Tad Simons, freelance writer in St. Paul reports, "With our complete and blissful cooperation. At least that’s how I would do it, if I were them."
Photo: Minneapolis Star Tribune
In recent months, several prominent champions of technology — Bill Gates, Stephen Hawking, and Tesla founder Elon Musk among them — have declared that the greatest threat to humankind is not climate change, nuclear warfare, religious fanaticism or bacterial superbugs. No, according to these famous forward-thinkers, the threat we should really be worried about is advanced artificial intelligence.
That is, we should be worried about supersmart robots and computers guided by a globally networked über-entity that will one day be able to outlearn, outthink and outcompete the human species and send it hurtling toward extinction.
Late last year, Hawking, a physicist, came right out and told the BBC: “The development of full artificial intelligence could spell the end of the human race.”
|Photo: Elon Musk|
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In a recent symposium at the Massachusetts Institute of Technology, Tesla’s Musk said that creating advanced artificial intelligence was “summoning the demon.”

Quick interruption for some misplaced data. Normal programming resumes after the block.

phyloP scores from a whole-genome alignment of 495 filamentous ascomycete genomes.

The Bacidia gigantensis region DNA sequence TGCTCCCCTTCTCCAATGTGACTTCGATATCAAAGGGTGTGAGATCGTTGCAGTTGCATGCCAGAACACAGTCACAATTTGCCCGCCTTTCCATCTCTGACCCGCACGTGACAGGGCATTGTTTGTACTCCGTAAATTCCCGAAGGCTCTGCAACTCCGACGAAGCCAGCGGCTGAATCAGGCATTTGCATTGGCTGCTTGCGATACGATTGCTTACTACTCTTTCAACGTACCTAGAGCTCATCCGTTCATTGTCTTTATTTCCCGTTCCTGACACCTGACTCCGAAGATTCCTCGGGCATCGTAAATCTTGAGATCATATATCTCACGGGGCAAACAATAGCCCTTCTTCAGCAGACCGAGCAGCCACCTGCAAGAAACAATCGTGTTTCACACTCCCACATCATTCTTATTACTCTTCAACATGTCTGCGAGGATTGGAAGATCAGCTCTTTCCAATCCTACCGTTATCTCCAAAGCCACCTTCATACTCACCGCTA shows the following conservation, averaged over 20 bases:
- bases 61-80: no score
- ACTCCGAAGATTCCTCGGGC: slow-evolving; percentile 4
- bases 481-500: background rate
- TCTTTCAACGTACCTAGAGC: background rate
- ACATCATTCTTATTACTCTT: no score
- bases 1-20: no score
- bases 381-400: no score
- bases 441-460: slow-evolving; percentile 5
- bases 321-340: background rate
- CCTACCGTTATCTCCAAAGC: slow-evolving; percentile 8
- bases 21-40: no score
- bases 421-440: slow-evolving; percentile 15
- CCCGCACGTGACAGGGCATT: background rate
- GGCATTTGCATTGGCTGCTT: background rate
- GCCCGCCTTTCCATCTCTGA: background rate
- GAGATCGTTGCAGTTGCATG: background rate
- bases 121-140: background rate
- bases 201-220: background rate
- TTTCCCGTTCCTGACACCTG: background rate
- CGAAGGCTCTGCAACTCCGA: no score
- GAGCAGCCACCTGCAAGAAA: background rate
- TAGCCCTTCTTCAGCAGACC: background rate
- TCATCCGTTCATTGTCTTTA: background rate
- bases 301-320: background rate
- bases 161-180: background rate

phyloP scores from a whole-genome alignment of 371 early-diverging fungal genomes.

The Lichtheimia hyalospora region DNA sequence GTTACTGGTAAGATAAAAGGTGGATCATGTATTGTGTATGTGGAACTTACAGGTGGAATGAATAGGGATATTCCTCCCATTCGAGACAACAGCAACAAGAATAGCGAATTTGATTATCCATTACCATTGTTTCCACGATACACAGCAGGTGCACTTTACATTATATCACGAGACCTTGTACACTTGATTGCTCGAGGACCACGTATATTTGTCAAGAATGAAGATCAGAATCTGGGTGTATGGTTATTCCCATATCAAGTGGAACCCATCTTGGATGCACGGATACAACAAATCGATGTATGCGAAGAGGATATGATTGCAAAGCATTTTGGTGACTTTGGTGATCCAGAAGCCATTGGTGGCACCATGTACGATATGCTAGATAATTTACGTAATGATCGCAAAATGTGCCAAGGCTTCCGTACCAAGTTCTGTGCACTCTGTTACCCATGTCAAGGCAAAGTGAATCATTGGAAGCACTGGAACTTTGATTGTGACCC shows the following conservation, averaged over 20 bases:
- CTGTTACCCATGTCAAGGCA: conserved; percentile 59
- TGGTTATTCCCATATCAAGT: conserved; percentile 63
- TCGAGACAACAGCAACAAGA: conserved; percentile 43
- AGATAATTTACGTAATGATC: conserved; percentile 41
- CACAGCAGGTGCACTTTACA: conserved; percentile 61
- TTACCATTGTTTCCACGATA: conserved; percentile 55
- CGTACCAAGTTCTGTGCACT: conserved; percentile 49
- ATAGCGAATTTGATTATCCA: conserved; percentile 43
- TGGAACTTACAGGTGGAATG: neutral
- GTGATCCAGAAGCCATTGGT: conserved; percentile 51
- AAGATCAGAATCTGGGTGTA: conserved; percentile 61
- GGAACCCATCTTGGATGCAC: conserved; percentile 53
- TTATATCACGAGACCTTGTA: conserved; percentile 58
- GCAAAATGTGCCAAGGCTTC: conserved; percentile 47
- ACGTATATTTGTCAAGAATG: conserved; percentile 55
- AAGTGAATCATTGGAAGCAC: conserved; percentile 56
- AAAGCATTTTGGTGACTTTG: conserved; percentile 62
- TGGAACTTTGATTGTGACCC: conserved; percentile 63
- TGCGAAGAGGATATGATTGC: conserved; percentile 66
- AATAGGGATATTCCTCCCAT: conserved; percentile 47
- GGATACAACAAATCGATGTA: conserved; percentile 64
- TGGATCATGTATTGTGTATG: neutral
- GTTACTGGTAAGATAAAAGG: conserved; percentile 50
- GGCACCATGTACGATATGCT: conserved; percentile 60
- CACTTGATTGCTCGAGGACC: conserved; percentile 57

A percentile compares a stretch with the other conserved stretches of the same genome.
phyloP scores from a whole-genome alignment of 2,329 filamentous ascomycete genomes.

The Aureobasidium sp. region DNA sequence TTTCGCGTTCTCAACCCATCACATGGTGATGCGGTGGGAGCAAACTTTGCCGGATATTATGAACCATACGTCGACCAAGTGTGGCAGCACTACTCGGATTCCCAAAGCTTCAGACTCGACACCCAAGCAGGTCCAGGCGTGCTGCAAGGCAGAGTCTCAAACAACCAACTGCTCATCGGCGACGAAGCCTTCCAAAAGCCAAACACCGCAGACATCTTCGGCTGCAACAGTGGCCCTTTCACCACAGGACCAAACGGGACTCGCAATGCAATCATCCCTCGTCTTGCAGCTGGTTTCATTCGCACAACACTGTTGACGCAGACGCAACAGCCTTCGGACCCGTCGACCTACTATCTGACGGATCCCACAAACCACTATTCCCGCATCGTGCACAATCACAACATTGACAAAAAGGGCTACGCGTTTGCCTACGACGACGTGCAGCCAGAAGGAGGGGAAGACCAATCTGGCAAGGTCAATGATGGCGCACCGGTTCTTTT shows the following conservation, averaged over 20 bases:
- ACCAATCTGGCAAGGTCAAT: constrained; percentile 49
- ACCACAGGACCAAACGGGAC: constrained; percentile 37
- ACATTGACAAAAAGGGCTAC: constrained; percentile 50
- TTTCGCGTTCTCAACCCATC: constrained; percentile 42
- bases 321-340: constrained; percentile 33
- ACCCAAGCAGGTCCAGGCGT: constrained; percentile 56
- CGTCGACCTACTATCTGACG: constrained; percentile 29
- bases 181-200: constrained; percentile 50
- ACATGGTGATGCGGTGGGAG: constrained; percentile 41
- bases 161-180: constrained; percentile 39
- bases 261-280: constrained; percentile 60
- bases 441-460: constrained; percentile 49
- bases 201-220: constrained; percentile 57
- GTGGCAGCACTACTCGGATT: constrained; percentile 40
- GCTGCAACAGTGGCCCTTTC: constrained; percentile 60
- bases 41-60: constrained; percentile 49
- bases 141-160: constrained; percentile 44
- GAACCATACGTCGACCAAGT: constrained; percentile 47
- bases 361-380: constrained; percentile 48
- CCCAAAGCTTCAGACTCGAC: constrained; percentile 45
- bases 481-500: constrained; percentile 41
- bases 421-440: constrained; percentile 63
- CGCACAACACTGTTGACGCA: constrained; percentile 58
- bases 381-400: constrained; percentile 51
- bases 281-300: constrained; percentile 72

In a forum on the Reddit website earlier this year, Microsoft founder and philanthropist Gates said he agreed with Musk that advanced AI represents an “existential threat” to humanity, and added, “I don’t understand why some people are not concerned.”
Of course, super-intelligent machines taking over the world has been a trope of science fiction for decades, from Karel Capek’s 1921 play “R.U.R.,” in which a race of self-replicating robot slaves revolts against its masters, to Isaac Asimov’s short story “Robot Dreams”; from movies such as “2001: A Space Odyssey,” the “Terminator” series and “The Matrix” to TV shows such as “Star Trek” and “Battlestar Galactica.” It even shows up in video shoot-em-ups like “Halo” and “Mass Effect.”
Now, however, we are being asked, and warned, to take this threat seriously.
Source: Minneapolis Star Tribune